As a dis­trib­uted ledger that keeps an auto­mat­ic, immutable record, it is the­o­ret­i­cal­ly a secure method for track­ing assets. But the sys­tem is not with­out its skep­tics. The Finan­cial Sta­bil­i­ty Over­sight Coun­cil, a U.S. gov­ern­ment body, warned about blockchain tech­nolo­gies in its 2016 annu­al report, cit­ing the poten­tial for fraud and the chal­lenge of deal­ing with mul­ti­ple reg­u­la­to­ry juris­dic­tions. And in Sep­tem­ber 2017, Chi­na announced that it was ban­ning ini­tial coin offer­ings (ICOs), a pop­u­lar fundrais­ing method for star­tups using dig­i­tal currency. 

The sharp rise in Bitcoin’s price — from $1,000 in Jan­u­ary to near­ly $20,000 in mid-Decem­ber — has fueled reg­u­la­tors’ con­cerns. And with so much mon­ey now at stake, investors fear the blockchain could be vul­ner­a­ble to hacks. 

Some­one in the U.S. might think such cur­ren­cies are too volatile, where­as some­one in a dif­fer­ent part of the world might say, Well, it’s less volatile than my own nation­al currency.’”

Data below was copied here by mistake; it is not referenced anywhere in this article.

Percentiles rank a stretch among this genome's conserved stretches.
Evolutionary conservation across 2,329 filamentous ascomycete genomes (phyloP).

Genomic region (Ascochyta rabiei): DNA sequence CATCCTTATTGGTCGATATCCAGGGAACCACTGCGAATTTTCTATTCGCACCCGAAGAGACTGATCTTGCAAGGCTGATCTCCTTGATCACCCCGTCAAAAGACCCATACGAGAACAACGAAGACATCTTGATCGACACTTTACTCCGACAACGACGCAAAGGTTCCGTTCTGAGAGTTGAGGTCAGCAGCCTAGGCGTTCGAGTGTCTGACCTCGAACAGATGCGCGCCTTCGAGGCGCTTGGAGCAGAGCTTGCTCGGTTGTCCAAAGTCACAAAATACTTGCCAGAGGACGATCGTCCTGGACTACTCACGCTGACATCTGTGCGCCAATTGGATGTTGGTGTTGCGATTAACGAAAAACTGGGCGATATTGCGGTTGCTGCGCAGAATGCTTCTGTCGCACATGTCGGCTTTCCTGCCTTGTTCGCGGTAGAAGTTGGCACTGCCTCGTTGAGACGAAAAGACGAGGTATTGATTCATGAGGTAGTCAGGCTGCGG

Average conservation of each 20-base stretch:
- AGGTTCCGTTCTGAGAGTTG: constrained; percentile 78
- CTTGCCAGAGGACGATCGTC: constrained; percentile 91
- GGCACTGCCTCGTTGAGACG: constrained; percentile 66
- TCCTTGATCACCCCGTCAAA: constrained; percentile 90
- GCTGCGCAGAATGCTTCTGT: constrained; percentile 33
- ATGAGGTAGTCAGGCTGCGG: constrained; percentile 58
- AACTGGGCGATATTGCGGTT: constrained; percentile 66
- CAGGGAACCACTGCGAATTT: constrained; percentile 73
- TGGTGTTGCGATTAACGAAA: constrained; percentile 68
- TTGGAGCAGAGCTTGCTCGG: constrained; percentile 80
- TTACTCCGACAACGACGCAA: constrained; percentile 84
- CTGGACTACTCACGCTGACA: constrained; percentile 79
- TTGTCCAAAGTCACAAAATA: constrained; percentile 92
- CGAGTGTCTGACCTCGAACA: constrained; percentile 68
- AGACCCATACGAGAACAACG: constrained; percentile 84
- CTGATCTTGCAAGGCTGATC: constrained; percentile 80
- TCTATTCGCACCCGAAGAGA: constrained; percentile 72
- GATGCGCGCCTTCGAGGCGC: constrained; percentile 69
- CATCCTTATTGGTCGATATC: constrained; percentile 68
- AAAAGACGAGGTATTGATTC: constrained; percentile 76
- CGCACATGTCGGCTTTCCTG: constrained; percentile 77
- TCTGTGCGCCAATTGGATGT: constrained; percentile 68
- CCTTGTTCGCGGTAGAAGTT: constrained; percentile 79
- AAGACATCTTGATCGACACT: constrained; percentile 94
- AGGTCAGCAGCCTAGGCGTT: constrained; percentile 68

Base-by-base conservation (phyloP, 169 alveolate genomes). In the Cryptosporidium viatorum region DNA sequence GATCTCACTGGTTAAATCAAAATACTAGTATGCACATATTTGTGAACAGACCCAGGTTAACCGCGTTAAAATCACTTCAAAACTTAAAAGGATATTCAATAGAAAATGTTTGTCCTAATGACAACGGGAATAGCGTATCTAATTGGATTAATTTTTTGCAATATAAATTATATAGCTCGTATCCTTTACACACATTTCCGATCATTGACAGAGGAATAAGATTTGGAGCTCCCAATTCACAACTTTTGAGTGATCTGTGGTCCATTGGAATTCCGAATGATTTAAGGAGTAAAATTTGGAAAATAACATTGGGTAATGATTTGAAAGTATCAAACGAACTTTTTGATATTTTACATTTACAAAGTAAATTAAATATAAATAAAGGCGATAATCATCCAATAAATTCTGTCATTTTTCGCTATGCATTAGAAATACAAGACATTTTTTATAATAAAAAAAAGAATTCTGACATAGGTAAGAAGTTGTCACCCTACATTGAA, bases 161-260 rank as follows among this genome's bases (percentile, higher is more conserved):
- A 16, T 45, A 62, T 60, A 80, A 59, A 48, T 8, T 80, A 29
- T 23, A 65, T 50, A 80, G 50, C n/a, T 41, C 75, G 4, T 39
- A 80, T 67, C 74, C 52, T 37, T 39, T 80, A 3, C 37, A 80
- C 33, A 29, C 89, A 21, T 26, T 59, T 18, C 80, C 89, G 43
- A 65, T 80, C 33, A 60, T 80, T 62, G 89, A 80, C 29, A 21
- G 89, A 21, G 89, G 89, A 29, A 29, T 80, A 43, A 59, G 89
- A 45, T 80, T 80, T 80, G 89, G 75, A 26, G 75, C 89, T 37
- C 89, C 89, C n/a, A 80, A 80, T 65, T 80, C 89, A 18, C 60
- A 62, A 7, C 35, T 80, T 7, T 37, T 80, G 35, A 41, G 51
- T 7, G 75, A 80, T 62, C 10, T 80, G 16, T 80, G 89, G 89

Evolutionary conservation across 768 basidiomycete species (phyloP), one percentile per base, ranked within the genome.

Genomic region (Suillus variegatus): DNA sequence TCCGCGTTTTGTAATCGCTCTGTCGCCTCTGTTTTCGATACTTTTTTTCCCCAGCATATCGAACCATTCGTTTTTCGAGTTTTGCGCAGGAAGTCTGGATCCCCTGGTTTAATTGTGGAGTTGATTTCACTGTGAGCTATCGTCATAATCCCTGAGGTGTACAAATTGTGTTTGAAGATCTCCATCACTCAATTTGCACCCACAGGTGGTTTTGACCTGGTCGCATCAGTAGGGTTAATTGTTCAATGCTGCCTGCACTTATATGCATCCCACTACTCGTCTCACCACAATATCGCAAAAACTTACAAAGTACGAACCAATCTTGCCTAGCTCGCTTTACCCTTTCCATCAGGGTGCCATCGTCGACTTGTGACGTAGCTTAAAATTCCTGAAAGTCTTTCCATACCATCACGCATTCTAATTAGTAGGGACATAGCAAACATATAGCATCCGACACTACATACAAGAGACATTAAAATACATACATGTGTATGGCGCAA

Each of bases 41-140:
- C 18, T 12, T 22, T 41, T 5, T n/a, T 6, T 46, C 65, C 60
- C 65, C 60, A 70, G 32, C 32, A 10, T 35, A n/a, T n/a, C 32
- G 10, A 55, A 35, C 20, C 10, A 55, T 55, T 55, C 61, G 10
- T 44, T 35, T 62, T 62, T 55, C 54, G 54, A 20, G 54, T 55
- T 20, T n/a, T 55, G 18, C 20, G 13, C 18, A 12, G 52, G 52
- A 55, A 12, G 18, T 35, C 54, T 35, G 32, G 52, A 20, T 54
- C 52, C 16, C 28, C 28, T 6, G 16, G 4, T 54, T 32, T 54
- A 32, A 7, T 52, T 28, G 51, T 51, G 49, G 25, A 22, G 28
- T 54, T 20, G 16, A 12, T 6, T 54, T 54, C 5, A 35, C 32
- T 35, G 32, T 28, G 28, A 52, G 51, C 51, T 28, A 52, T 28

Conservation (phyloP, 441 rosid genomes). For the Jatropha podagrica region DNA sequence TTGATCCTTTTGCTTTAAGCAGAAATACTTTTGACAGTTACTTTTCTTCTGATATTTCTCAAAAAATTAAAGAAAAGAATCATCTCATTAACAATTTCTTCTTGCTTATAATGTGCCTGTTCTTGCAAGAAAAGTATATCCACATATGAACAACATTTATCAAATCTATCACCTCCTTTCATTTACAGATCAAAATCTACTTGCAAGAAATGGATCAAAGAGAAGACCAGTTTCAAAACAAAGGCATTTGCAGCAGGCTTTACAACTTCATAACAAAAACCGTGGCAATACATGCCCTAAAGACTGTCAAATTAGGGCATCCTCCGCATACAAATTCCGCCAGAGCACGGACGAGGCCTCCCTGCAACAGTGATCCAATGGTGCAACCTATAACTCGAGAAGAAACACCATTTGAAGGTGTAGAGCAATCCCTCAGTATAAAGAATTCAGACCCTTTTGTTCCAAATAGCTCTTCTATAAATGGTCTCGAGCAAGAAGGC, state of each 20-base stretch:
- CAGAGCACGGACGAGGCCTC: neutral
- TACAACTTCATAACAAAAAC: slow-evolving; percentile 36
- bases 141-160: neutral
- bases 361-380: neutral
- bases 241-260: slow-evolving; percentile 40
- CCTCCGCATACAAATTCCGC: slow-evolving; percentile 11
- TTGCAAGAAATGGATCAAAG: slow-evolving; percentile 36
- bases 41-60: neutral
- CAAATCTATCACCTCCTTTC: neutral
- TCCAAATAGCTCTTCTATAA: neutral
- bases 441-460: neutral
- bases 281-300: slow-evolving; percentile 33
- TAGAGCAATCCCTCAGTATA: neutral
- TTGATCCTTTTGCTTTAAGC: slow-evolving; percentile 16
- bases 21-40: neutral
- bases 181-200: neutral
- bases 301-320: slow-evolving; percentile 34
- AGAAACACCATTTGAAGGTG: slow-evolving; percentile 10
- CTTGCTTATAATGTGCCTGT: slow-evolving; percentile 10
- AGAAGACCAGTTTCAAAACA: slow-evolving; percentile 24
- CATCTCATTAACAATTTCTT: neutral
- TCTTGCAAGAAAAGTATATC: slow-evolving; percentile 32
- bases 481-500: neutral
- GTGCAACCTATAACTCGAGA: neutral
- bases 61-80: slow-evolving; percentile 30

Markovich does not view hack­ing as the pri­ma­ry issue — any open-access soft­ware is vul­ner­a­ble to hacks. The real issue, as she sees it, is con­tain­ing the network’s dam­age if things start to go wrong. 

We saw how dif­fi­cult it was to con­tain the glob­al cri­sis in 2008,” she says. This could also be a prob­lem for blockchain, in the sense that one can’t lim­it it to a sin­gle geo­graph­ic area.” 

Adding to the chal­lenge is the fact that atti­tudes towards cryp­tocur­ren­cies vary accord­ing to people’s trust in cen­tral­ized institutions.